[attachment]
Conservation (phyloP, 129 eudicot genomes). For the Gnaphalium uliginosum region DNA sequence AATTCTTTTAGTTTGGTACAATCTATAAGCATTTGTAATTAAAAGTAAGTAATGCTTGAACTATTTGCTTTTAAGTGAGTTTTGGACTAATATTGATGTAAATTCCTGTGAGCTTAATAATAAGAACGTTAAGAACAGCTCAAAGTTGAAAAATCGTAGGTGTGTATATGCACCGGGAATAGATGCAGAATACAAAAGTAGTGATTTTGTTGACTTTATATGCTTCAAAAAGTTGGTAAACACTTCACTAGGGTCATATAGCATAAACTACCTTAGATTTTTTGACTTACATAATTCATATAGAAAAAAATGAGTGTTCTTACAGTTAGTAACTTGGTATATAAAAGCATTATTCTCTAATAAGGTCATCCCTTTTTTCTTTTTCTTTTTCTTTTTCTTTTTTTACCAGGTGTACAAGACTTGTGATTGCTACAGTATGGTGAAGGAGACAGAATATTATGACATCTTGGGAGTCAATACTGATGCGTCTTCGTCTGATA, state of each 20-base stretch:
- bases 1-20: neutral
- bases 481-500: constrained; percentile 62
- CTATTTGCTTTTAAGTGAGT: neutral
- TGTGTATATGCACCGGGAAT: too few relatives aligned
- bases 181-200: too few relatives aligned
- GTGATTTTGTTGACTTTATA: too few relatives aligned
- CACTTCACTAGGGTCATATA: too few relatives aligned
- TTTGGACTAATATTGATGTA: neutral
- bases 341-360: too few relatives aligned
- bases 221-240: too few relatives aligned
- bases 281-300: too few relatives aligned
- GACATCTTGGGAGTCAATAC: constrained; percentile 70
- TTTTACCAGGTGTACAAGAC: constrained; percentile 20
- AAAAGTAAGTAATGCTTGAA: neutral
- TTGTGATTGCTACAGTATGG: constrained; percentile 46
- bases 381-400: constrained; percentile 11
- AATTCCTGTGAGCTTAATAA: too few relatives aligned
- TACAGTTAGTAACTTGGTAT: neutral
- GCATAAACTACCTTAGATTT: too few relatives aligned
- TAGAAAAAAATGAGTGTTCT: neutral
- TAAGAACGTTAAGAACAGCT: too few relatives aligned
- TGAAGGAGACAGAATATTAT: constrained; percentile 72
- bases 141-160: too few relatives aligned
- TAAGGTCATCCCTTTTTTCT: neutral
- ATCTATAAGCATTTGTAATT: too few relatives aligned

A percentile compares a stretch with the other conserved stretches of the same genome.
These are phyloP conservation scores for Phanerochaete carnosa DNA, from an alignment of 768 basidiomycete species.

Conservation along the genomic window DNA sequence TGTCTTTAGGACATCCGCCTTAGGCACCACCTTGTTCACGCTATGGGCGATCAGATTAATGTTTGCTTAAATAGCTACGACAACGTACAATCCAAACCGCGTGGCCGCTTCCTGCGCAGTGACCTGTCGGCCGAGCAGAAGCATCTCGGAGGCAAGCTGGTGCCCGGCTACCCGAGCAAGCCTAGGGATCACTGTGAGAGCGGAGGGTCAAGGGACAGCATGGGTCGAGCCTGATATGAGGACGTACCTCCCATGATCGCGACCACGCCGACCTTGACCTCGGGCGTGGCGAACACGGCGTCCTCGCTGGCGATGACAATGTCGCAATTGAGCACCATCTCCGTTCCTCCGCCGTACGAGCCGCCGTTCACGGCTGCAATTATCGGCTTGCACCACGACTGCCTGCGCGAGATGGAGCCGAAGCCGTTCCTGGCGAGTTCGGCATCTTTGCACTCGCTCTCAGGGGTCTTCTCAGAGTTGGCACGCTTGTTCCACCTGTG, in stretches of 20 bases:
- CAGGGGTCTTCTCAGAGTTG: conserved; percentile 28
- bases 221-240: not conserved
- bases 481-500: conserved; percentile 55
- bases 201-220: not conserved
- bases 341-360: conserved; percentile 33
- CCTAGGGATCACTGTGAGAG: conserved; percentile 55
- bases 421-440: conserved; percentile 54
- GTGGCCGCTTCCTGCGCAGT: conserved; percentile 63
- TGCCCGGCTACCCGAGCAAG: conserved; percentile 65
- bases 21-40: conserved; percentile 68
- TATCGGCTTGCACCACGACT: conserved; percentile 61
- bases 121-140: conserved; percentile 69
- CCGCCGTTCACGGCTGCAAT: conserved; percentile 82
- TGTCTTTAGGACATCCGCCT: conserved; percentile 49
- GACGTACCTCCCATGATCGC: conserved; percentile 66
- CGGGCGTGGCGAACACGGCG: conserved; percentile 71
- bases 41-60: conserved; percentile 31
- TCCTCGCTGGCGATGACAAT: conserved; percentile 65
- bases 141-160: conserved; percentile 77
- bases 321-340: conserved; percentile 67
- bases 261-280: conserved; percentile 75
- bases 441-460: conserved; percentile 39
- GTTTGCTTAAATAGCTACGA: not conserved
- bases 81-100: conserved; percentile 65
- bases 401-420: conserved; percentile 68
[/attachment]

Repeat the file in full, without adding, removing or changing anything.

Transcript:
Conservation (phyloP, 129 eudicot genomes). For the Gnaphalium uliginosum region DNA sequence AATTCTTTTAGTTTGGTACAATCTATAAGCATTTGTAATTAAAAGTAAGTAATGCTTGAACTATTTGCTTTTAAGTGAGTTTTGGACTAATATTGATGTAAATTCCTGTGAGCTTAATAATAAGAACGTTAAGAACAGCTCAAAGTTGAAAAATCGTAGGTGTGTATATGCACCGGGAATAGATGCAGAATACAAAAGTAGTGATTTTGTTGACTTTATATGCTTCAAAAAGTTGGTAAACACTTCACTAGGGTCATATAGCATAAACTACCTTAGATTTTTTGACTTACATAATTCATATAGAAAAAAATGAGTGTTCTTACAGTTAGTAACTTGGTATATAAAAGCATTATTCTCTAATAAGGTCATCCCTTTTTTCTTTTTCTTTTTCTTTTTCTTTTTTTACCAGGTGTACAAGACTTGTGATTGCTACAGTATGGTGAAGGAGACAGAATATTATGACATCTTGGGAGTCAATACTGATGCGTCTTCGTCTGATA, state of each 20-base stretch:
- bases 1-20: neutral
- bases 481-500: constrained; percentile 62
- CTATTTGCTTTTAAGTGAGT: neutral
- TGTGTATATGCACCGGGAAT: too few relatives aligned
- bases 181-200: too few relatives aligned
- GTGATTTTGTTGACTTTATA: too few relatives aligned
- CACTTCACTAGGGTCATATA: too few relatives aligned
- TTTGGACTAATATTGATGTA: neutral
- bases 341-360: too few relatives aligned
- bases 221-240: too few relatives aligned
- bases 281-300: too few relatives aligned
- GACATCTTGGGAGTCAATAC: constrained; percentile 70
- TTTTACCAGGTGTACAAGAC: constrained; percentile 20
- AAAAGTAAGTAATGCTTGAA: neutral
- TTGTGATTGCTACAGTATGG: constrained; percentile 46
- bases 381-400: constrained; percentile 11
- AATTCCTGTGAGCTTAATAA: too few relatives aligned
- TACAGTTAGTAACTTGGTAT: neutral
- GCATAAACTACCTTAGATTT: too few relatives aligned
- TAGAAAAAAATGAGTGTTCT: neutral
- TAAGAACGTTAAGAACAGCT: too few relatives aligned
- TGAAGGAGACAGAATATTAT: constrained; percentile 72
- bases 141-160: too few relatives aligned
- TAAGGTCATCCCTTTTTTCT: neutral
- ATCTATAAGCATTTGTAATT: too few relatives aligned

A percentile compares a stretch with the other conserved stretches of the same genome.
These are phyloP conservation scores for Phanerochaete carnosa DNA, from an alignment of 768 basidiomycete species.

Conservation along the genomic window DNA sequence TGTCTTTAGGACATCCGCCTTAGGCACCACCTTGTTCACGCTATGGGCGATCAGATTAATGTTTGCTTAAATAGCTACGACAACGTACAATCCAAACCGCGTGGCCGCTTCCTGCGCAGTGACCTGTCGGCCGAGCAGAAGCATCTCGGAGGCAAGCTGGTGCCCGGCTACCCGAGCAAGCCTAGGGATCACTGTGAGAGCGGAGGGTCAAGGGACAGCATGGGTCGAGCCTGATATGAGGACGTACCTCCCATGATCGCGACCACGCCGACCTTGACCTCGGGCGTGGCGAACACGGCGTCCTCGCTGGCGATGACAATGTCGCAATTGAGCACCATCTCCGTTCCTCCGCCGTACGAGCCGCCGTTCACGGCTGCAATTATCGGCTTGCACCACGACTGCCTGCGCGAGATGGAGCCGAAGCCGTTCCTGGCGAGTTCGGCATCTTTGCACTCGCTCTCAGGGGTCTTCTCAGAGTTGGCACGCTTGTTCCACCTGTG, in stretches of 20 bases:
- CAGGGGTCTTCTCAGAGTTG: conserved; percentile 28
- bases 221-240: not conserved
- bases 481-500: conserved; percentile 55
- bases 201-220: not conserved
- bases 341-360: conserved; percentile 33
- CCTAGGGATCACTGTGAGAG: conserved; percentile 55
- bases 421-440: conserved; percentile 54
- GTGGCCGCTTCCTGCGCAGT: conserved; percentile 63
- TGCCCGGCTACCCGAGCAAG: conserved; percentile 65
- bases 21-40: conserved; percentile 68
- TATCGGCTTGCACCACGACT: conserved; percentile 61
- bases 121-140: conserved; percentile 69
- CCGCCGTTCACGGCTGCAAT: conserved; percentile 82
- TGTCTTTAGGACATCCGCCT: conserved; percentile 49
- GACGTACCTCCCATGATCGC: conserved; percentile 66
- CGGGCGTGGCGAACACGGCG: conserved; percentile 71
- bases 41-60: conserved; percentile 31
- TCCTCGCTGGCGATGACAAT: conserved; percentile 65
- bases 141-160: conserved; percentile 77
- bases 321-340: conserved; percentile 67
- bases 261-280: conserved; percentile 75
- bases 441-460: conserved; percentile 39
- GTTTGCTTAAATAGCTACGA: not conserved
- bases 81-100: conserved; percentile 65
- bases 401-420: conserved; percentile 68